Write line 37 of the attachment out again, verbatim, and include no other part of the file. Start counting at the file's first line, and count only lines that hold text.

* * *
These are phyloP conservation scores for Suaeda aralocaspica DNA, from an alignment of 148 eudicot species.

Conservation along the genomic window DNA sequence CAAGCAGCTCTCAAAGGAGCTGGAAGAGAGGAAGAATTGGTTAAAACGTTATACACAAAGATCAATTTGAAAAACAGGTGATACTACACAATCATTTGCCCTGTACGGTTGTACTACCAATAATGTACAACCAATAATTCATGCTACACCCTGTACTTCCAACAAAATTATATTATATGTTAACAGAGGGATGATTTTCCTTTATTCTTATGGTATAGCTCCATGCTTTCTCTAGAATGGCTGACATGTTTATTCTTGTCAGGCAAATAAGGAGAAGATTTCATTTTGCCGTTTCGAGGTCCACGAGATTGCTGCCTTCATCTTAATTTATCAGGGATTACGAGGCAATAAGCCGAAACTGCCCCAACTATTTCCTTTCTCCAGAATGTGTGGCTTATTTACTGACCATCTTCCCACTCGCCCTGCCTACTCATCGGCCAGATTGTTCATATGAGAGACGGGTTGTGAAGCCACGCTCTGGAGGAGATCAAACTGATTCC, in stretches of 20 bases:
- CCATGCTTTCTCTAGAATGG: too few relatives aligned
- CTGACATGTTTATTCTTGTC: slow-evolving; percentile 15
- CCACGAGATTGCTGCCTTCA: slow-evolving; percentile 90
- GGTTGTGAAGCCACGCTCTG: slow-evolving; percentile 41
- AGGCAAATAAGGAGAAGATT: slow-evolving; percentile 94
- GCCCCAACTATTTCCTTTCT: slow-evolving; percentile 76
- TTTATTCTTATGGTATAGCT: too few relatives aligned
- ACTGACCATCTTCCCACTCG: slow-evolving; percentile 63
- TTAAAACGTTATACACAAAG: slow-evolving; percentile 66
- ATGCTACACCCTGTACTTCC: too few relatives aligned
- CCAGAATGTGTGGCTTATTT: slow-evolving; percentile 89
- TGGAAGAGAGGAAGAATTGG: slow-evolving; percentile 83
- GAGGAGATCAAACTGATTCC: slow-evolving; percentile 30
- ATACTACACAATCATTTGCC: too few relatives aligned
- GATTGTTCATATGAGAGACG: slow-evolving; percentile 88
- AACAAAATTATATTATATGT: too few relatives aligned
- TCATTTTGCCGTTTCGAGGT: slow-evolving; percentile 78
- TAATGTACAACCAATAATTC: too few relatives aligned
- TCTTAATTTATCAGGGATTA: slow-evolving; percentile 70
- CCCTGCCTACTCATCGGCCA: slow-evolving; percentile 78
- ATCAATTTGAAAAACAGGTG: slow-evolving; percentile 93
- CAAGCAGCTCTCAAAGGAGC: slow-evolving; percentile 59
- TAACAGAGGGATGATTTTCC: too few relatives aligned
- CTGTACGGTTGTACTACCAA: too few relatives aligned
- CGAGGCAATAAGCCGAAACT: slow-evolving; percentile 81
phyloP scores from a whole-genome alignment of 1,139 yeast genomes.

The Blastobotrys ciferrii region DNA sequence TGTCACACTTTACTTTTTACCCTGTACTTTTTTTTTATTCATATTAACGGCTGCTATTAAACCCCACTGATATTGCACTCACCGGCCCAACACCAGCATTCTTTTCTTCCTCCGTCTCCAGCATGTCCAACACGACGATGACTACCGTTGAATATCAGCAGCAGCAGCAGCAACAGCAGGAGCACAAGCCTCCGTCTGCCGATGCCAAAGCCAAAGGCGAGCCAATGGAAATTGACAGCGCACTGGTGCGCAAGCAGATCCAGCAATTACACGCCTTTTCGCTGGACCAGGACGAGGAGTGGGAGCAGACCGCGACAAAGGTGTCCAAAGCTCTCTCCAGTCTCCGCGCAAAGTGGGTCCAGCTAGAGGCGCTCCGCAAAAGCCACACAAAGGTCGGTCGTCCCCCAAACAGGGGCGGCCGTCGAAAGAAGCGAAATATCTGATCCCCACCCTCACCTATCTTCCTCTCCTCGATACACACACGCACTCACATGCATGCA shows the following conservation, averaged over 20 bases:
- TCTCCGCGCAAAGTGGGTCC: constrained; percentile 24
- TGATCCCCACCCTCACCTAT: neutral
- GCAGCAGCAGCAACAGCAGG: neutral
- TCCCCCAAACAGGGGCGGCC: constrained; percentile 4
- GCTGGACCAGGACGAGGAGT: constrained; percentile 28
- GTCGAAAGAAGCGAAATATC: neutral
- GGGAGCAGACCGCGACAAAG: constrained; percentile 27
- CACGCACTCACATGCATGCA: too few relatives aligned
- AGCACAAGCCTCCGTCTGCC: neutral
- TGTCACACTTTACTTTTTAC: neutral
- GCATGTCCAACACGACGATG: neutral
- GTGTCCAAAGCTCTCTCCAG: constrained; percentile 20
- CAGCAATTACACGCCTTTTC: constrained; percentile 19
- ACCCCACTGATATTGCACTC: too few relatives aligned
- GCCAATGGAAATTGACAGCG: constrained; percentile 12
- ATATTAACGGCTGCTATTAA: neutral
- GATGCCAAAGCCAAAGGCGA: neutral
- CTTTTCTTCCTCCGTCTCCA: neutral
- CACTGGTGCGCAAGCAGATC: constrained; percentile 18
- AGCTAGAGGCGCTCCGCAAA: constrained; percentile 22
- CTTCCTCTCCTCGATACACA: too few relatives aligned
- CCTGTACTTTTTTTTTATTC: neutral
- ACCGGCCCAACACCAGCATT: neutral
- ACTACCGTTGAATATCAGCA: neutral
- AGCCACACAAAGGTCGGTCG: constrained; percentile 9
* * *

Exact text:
- CACGCACTCACATGCATGCA: too few relatives aligned